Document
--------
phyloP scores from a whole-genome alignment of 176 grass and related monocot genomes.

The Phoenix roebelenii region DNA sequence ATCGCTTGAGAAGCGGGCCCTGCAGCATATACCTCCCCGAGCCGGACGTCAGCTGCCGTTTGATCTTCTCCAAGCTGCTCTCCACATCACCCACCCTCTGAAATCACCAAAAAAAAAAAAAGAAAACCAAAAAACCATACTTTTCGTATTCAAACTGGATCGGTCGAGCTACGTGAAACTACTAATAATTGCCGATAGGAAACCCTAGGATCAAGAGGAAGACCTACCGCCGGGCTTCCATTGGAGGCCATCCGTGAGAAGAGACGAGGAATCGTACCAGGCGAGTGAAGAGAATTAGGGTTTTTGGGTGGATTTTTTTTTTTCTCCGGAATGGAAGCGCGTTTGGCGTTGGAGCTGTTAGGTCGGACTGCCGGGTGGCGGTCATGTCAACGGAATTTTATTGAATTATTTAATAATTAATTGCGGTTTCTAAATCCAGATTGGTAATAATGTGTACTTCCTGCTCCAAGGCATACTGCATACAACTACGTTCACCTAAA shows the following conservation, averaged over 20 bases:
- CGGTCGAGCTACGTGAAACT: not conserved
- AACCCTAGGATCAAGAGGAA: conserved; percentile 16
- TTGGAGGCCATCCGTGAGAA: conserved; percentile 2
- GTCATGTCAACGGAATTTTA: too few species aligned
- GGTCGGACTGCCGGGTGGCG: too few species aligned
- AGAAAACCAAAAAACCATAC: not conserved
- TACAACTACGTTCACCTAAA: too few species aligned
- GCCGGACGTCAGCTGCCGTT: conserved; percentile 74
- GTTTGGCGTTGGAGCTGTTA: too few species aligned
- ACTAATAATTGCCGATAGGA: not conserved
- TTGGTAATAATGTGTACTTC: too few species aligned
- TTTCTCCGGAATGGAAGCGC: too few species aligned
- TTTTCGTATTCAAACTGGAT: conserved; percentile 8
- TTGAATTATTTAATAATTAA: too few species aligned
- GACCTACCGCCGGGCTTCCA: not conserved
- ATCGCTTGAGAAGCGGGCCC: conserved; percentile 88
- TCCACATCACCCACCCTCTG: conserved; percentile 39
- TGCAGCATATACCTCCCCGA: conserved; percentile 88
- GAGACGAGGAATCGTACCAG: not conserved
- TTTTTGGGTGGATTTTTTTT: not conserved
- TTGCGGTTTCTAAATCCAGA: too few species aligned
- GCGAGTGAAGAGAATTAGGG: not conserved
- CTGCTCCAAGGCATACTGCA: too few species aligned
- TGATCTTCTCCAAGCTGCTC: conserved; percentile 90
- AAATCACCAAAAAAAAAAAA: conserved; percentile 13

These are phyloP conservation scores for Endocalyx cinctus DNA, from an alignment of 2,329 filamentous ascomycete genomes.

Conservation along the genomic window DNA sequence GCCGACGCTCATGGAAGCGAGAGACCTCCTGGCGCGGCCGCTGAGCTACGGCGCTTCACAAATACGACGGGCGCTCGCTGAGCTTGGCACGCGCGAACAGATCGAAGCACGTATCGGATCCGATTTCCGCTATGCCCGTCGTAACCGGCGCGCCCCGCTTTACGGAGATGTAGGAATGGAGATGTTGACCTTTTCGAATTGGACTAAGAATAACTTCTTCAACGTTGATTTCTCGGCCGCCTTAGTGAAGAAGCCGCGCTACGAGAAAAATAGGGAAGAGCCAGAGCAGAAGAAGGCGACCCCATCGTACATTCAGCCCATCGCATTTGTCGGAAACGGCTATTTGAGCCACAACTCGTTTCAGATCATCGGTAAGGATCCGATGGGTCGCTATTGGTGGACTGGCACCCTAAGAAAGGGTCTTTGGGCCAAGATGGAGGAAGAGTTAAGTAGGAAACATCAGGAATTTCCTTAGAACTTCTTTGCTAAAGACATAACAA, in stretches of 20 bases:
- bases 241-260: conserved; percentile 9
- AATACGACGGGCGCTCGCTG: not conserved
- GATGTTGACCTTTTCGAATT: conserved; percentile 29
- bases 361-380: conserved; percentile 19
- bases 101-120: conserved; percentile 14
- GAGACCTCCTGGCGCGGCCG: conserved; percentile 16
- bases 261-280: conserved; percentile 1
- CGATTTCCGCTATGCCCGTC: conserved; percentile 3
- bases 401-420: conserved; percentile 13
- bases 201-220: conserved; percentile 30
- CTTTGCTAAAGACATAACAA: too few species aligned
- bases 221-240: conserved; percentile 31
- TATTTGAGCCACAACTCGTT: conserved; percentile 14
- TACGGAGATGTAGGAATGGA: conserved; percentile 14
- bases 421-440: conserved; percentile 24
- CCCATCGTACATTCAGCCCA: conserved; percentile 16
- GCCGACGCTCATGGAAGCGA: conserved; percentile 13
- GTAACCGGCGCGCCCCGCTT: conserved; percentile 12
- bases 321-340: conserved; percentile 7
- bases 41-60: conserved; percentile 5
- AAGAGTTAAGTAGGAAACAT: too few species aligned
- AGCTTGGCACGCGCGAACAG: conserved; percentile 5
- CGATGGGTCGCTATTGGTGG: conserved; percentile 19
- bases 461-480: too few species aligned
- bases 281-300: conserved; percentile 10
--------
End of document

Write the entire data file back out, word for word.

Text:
phyloP scores from a whole-genome alignment of 176 grass and related monocot genomes.

The Phoenix roebelenii region DNA sequence ATCGCTTGAGAAGCGGGCCCTGCAGCATATACCTCCCCGAGCCGGACGTCAGCTGCCGTTTGATCTTCTCCAAGCTGCTCTCCACATCACCCACCCTCTGAAATCACCAAAAAAAAAAAAAGAAAACCAAAAAACCATACTTTTCGTATTCAAACTGGATCGGTCGAGCTACGTGAAACTACTAATAATTGCCGATAGGAAACCCTAGGATCAAGAGGAAGACCTACCGCCGGGCTTCCATTGGAGGCCATCCGTGAGAAGAGACGAGGAATCGTACCAGGCGAGTGAAGAGAATTAGGGTTTTTGGGTGGATTTTTTTTTTTCTCCGGAATGGAAGCGCGTTTGGCGTTGGAGCTGTTAGGTCGGACTGCCGGGTGGCGGTCATGTCAACGGAATTTTATTGAATTATTTAATAATTAATTGCGGTTTCTAAATCCAGATTGGTAATAATGTGTACTTCCTGCTCCAAGGCATACTGCATACAACTACGTTCACCTAAA shows the following conservation, averaged over 20 bases:
- CGGTCGAGCTACGTGAAACT: not conserved
- AACCCTAGGATCAAGAGGAA: conserved; percentile 16
- TTGGAGGCCATCCGTGAGAA: conserved; percentile 2
- GTCATGTCAACGGAATTTTA: too few species aligned
- GGTCGGACTGCCGGGTGGCG: too few species aligned
- AGAAAACCAAAAAACCATAC: not conserved
- TACAACTACGTTCACCTAAA: too few species aligned
- GCCGGACGTCAGCTGCCGTT: conserved; percentile 74
- GTTTGGCGTTGGAGCTGTTA: too few species aligned
- ACTAATAATTGCCGATAGGA: not conserved
- TTGGTAATAATGTGTACTTC: too few species aligned
- TTTCTCCGGAATGGAAGCGC: too few species aligned
- TTTTCGTATTCAAACTGGAT: conserved; percentile 8
- TTGAATTATTTAATAATTAA: too few species aligned
- GACCTACCGCCGGGCTTCCA: not conserved
- ATCGCTTGAGAAGCGGGCCC: conserved; percentile 88
- TCCACATCACCCACCCTCTG: conserved; percentile 39
- TGCAGCATATACCTCCCCGA: conserved; percentile 88
- GAGACGAGGAATCGTACCAG: not conserved
- TTTTTGGGTGGATTTTTTTT: not conserved
- TTGCGGTTTCTAAATCCAGA: too few species aligned
- GCGAGTGAAGAGAATTAGGG: not conserved
- CTGCTCCAAGGCATACTGCA: too few species aligned
- TGATCTTCTCCAAGCTGCTC: conserved; percentile 90
- AAATCACCAAAAAAAAAAAA: conserved; percentile 13

These are phyloP conservation scores for Endocalyx cinctus DNA, from an alignment of 2,329 filamentous ascomycete genomes.

Conservation along the genomic window DNA sequence GCCGACGCTCATGGAAGCGAGAGACCTCCTGGCGCGGCCGCTGAGCTACGGCGCTTCACAAATACGACGGGCGCTCGCTGAGCTTGGCACGCGCGAACAGATCGAAGCACGTATCGGATCCGATTTCCGCTATGCCCGTCGTAACCGGCGCGCCCCGCTTTACGGAGATGTAGGAATGGAGATGTTGACCTTTTCGAATTGGACTAAGAATAACTTCTTCAACGTTGATTTCTCGGCCGCCTTAGTGAAGAAGCCGCGCTACGAGAAAAATAGGGAAGAGCCAGAGCAGAAGAAGGCGACCCCATCGTACATTCAGCCCATCGCATTTGTCGGAAACGGCTATTTGAGCCACAACTCGTTTCAGATCATCGGTAAGGATCCGATGGGTCGCTATTGGTGGACTGGCACCCTAAGAAAGGGTCTTTGGGCCAAGATGGAGGAAGAGTTAAGTAGGAAACATCAGGAATTTCCTTAGAACTTCTTTGCTAAAGACATAACAA, in stretches of 20 bases:
- bases 241-260: conserved; percentile 9
- AATACGACGGGCGCTCGCTG: not conserved
- GATGTTGACCTTTTCGAATT: conserved; percentile 29
- bases 361-380: conserved; percentile 19
- bases 101-120: conserved; percentile 14
- GAGACCTCCTGGCGCGGCCG: conserved; percentile 16
- bases 261-280: conserved; percentile 1
- CGATTTCCGCTATGCCCGTC: conserved; percentile 3
- bases 401-420: conserved; percentile 13
- bases 201-220: conserved; percentile 30
- CTTTGCTAAAGACATAACAA: too few species aligned
- bases 221-240: conserved; percentile 31
- TATTTGAGCCACAACTCGTT: conserved; percentile 14
- TACGGAGATGTAGGAATGGA: conserved; percentile 14
- bases 421-440: conserved; percentile 24
- CCCATCGTACATTCAGCCCA: conserved; percentile 16
- GCCGACGCTCATGGAAGCGA: conserved; percentile 13
- GTAACCGGCGCGCCCCGCTT: conserved; percentile 12
- bases 321-340: conserved; percentile 7
- bases 41-60: conserved; percentile 5
- AAGAGTTAAGTAGGAAACAT: too few species aligned
- AGCTTGGCACGCGCGAACAG: conserved; percentile 5
- CGATGGGTCGCTATTGGTGG: conserved; percentile 19
- bases 461-480: too few species aligned
- bases 281-300: conserved; percentile 10